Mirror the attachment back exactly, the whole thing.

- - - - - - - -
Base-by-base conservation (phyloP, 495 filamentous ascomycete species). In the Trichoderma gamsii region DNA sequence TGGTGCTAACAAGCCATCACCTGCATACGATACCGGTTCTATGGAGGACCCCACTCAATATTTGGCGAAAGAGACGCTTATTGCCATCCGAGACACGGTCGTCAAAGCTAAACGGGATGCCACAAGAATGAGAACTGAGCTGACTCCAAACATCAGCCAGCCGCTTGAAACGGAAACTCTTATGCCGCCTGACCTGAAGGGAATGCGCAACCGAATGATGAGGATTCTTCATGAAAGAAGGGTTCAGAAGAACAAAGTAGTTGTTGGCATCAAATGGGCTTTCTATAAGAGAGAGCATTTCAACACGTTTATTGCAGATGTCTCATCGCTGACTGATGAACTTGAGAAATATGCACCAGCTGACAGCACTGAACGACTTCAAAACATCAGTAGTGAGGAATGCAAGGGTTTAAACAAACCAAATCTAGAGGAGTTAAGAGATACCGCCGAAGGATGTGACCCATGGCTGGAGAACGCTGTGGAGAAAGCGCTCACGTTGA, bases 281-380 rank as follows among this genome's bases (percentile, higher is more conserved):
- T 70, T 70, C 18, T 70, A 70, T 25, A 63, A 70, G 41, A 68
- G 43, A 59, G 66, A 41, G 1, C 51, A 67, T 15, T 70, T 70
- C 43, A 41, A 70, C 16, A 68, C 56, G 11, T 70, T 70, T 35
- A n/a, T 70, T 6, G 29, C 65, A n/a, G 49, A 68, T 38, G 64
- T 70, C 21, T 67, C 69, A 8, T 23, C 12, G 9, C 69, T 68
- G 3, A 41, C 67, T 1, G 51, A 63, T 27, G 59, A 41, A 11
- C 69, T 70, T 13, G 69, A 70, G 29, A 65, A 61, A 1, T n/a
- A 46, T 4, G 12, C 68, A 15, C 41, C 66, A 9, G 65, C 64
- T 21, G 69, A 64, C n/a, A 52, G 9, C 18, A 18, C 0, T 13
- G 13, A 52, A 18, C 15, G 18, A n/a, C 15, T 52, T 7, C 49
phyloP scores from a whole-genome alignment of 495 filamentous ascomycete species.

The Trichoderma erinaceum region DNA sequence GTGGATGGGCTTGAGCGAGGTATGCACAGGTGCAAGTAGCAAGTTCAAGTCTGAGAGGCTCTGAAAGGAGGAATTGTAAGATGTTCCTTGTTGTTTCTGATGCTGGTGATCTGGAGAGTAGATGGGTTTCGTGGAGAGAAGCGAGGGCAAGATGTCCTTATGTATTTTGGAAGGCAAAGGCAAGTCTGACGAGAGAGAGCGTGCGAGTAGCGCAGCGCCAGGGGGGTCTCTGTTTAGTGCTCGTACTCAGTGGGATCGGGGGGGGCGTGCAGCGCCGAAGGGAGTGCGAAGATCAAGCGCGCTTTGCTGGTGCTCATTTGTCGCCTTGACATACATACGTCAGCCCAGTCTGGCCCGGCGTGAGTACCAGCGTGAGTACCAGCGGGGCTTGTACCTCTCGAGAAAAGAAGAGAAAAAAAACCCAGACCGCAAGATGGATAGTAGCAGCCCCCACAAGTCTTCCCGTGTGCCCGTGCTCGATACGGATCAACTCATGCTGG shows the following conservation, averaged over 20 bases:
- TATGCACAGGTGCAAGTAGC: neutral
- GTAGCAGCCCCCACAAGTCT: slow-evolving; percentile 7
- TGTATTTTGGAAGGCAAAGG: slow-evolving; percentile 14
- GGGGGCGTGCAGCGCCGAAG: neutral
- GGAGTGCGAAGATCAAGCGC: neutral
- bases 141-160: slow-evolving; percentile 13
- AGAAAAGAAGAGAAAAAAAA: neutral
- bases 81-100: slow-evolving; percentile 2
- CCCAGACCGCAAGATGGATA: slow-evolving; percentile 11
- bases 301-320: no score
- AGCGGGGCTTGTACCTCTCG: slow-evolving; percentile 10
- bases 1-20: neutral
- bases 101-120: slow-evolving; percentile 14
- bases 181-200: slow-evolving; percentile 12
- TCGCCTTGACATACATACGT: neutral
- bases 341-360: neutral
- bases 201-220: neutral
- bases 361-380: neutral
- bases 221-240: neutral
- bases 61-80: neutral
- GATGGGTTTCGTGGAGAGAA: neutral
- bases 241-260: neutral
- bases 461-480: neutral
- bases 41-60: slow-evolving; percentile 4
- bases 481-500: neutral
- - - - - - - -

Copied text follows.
Base-by-base conservation (phyloP, 495 filamentous ascomycete species). In the Trichoderma gamsii region DNA sequence TGGTGCTAACAAGCCATCACCTGCATACGATACCGGTTCTATGGAGGACCCCACTCAATATTTGGCGAAAGAGACGCTTATTGCCATCCGAGACACGGTCGTCAAAGCTAAACGGGATGCCACAAGAATGAGAACTGAGCTGACTCCAAACATCAGCCAGCCGCTTGAAACGGAAACTCTTATGCCGCCTGACCTGAAGGGAATGCGCAACCGAATGATGAGGATTCTTCATGAAAGAAGGGTTCAGAAGAACAAAGTAGTTGTTGGCATCAAATGGGCTTTCTATAAGAGAGAGCATTTCAACACGTTTATTGCAGATGTCTCATCGCTGACTGATGAACTTGAGAAATATGCACCAGCTGACAGCACTGAACGACTTCAAAACATCAGTAGTGAGGAATGCAAGGGTTTAAACAAACCAAATCTAGAGGAGTTAAGAGATACCGCCGAAGGATGTGACCCATGGCTGGAGAACGCTGTGGAGAAAGCGCTCACGTTGA, bases 281-380 rank as follows among this genome's bases (percentile, higher is more conserved):
- T 70, T 70, C 18, T 70, A 70, T 25, A 63, A 70, G 41, A 68
- G 43, A 59, G 66, A 41, G 1, C 51, A 67, T 15, T 70, T 70
- C 43, A 41, A 70, C 16, A 68, C 56, G 11, T 70, T 70, T 35
- A n/a, T 70, T 6, G 29, C 65, A n/a, G 49, A 68, T 38, G 64
- T 70, C 21, T 67, C 69, A 8, T 23, C 12, G 9, C 69, T 68
- G 3, A 41, C 67, T 1, G 51, A 63, T 27, G 59, A 41, A 11
- C 69, T 70, T 13, G 69, A 70, G 29, A 65, A 61, A 1, T n/a
- A 46, T 4, G 12, C 68, A 15, C 41, C 66, A 9, G 65, C 64
- T 21, G 69, A 64, C n/a, A 52, G 9, C 18, A 18, C 0, T 13
- G 13, A 52, A 18, C 15, G 18, A n/a, C 15, T 52, T 7, C 49
phyloP scores from a whole-genome alignment of 495 filamentous ascomycete species.

The Trichoderma erinaceum region DNA sequence GTGGATGGGCTTGAGCGAGGTATGCACAGGTGCAAGTAGCAAGTTCAAGTCTGAGAGGCTCTGAAAGGAGGAATTGTAAGATGTTCCTTGTTGTTTCTGATGCTGGTGATCTGGAGAGTAGATGGGTTTCGTGGAGAGAAGCGAGGGCAAGATGTCCTTATGTATTTTGGAAGGCAAAGGCAAGTCTGACGAGAGAGAGCGTGCGAGTAGCGCAGCGCCAGGGGGGTCTCTGTTTAGTGCTCGTACTCAGTGGGATCGGGGGGGGCGTGCAGCGCCGAAGGGAGTGCGAAGATCAAGCGCGCTTTGCTGGTGCTCATTTGTCGCCTTGACATACATACGTCAGCCCAGTCTGGCCCGGCGTGAGTACCAGCGTGAGTACCAGCGGGGCTTGTACCTCTCGAGAAAAGAAGAGAAAAAAAACCCAGACCGCAAGATGGATAGTAGCAGCCCCCACAAGTCTTCCCGTGTGCCCGTGCTCGATACGGATCAACTCATGCTGG shows the following conservation, averaged over 20 bases:
- TATGCACAGGTGCAAGTAGC: neutral
- GTAGCAGCCCCCACAAGTCT: slow-evolving; percentile 7
- TGTATTTTGGAAGGCAAAGG: slow-evolving; percentile 14
- GGGGGCGTGCAGCGCCGAAG: neutral
- GGAGTGCGAAGATCAAGCGC: neutral
- bases 141-160: slow-evolving; percentile 13
- AGAAAAGAAGAGAAAAAAAA: neutral
- bases 81-100: slow-evolving; percentile 2
- CCCAGACCGCAAGATGGATA: slow-evolving; percentile 11
- bases 301-320: no score
- AGCGGGGCTTGTACCTCTCG: slow-evolving; percentile 10
- bases 1-20: neutral
- bases 101-120: slow-evolving; percentile 14
- bases 181-200: slow-evolving; percentile 12
- TCGCCTTGACATACATACGT: neutral
- bases 341-360: neutral
- bases 201-220: neutral
- bases 361-380: neutral
- bases 221-240: neutral
- bases 61-80: neutral
- GATGGGTTTCGTGGAGAGAA: neutral
- bases 241-260: neutral
- bases 461-480: neutral
- bases 41-60: slow-evolving; percentile 4
- bases 481-500: neutral